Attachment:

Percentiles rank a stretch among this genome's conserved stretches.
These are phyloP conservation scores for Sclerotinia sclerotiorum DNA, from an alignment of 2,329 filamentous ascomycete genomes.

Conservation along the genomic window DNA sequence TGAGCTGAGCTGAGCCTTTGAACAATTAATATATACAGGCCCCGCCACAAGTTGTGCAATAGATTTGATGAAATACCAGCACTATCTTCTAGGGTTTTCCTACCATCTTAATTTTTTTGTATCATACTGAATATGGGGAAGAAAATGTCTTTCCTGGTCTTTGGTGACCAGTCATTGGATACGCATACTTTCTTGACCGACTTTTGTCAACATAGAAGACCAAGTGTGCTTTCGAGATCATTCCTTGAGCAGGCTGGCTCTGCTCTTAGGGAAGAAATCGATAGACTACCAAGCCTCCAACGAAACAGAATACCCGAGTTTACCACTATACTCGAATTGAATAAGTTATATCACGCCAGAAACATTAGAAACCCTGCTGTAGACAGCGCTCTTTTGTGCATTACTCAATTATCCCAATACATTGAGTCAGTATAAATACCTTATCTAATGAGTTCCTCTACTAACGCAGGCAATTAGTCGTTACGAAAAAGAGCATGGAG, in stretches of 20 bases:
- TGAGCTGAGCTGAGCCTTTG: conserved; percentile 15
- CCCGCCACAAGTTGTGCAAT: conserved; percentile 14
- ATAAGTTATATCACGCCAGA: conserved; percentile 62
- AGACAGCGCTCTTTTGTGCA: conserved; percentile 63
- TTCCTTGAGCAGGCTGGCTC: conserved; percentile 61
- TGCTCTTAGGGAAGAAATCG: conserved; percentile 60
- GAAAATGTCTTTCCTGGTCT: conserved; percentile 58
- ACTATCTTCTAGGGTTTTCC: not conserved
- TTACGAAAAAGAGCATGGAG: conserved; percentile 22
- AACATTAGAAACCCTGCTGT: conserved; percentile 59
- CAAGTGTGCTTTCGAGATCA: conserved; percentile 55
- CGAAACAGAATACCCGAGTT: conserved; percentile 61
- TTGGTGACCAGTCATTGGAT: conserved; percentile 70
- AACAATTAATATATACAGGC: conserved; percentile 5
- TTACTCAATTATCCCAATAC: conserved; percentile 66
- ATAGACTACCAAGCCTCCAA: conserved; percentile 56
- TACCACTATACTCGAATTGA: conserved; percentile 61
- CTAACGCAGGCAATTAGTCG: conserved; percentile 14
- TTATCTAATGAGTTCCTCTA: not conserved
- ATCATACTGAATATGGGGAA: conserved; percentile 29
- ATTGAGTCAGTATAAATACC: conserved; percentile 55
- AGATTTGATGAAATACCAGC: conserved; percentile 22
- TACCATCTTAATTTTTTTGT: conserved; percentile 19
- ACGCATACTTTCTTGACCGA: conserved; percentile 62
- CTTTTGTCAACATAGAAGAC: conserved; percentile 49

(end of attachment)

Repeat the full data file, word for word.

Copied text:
Percentiles rank a stretch among this genome's conserved stretches.
These are phyloP conservation scores for Sclerotinia sclerotiorum DNA, from an alignment of 2,329 filamentous ascomycete genomes.

Conservation along the genomic window DNA sequence TGAGCTGAGCTGAGCCTTTGAACAATTAATATATACAGGCCCCGCCACAAGTTGTGCAATAGATTTGATGAAATACCAGCACTATCTTCTAGGGTTTTCCTACCATCTTAATTTTTTTGTATCATACTGAATATGGGGAAGAAAATGTCTTTCCTGGTCTTTGGTGACCAGTCATTGGATACGCATACTTTCTTGACCGACTTTTGTCAACATAGAAGACCAAGTGTGCTTTCGAGATCATTCCTTGAGCAGGCTGGCTCTGCTCTTAGGGAAGAAATCGATAGACTACCAAGCCTCCAACGAAACAGAATACCCGAGTTTACCACTATACTCGAATTGAATAAGTTATATCACGCCAGAAACATTAGAAACCCTGCTGTAGACAGCGCTCTTTTGTGCATTACTCAATTATCCCAATACATTGAGTCAGTATAAATACCTTATCTAATGAGTTCCTCTACTAACGCAGGCAATTAGTCGTTACGAAAAAGAGCATGGAG, in stretches of 20 bases:
- TGAGCTGAGCTGAGCCTTTG: conserved; percentile 15
- CCCGCCACAAGTTGTGCAAT: conserved; percentile 14
- ATAAGTTATATCACGCCAGA: conserved; percentile 62
- AGACAGCGCTCTTTTGTGCA: conserved; percentile 63
- TTCCTTGAGCAGGCTGGCTC: conserved; percentile 61
- TGCTCTTAGGGAAGAAATCG: conserved; percentile 60
- GAAAATGTCTTTCCTGGTCT: conserved; percentile 58
- ACTATCTTCTAGGGTTTTCC: not conserved
- TTACGAAAAAGAGCATGGAG: conserved; percentile 22
- AACATTAGAAACCCTGCTGT: conserved; percentile 59
- CAAGTGTGCTTTCGAGATCA: conserved; percentile 55
- CGAAACAGAATACCCGAGTT: conserved; percentile 61
- TTGGTGACCAGTCATTGGAT: conserved; percentile 70
- AACAATTAATATATACAGGC: conserved; percentile 5
- TTACTCAATTATCCCAATAC: conserved; percentile 66
- ATAGACTACCAAGCCTCCAA: conserved; percentile 56
- TACCACTATACTCGAATTGA: conserved; percentile 61
- CTAACGCAGGCAATTAGTCG: conserved; percentile 14
- TTATCTAATGAGTTCCTCTA: not conserved
- ATCATACTGAATATGGGGAA: conserved; percentile 29
- ATTGAGTCAGTATAAATACC: conserved; percentile 55
- AGATTTGATGAAATACCAGC: conserved; percentile 22
- TACCATCTTAATTTTTTTGT: conserved; percentile 19
- ACGCATACTTTCTTGACCGA: conserved; percentile 62
- CTTTTGTCAACATAGAAGAC: conserved; percentile 49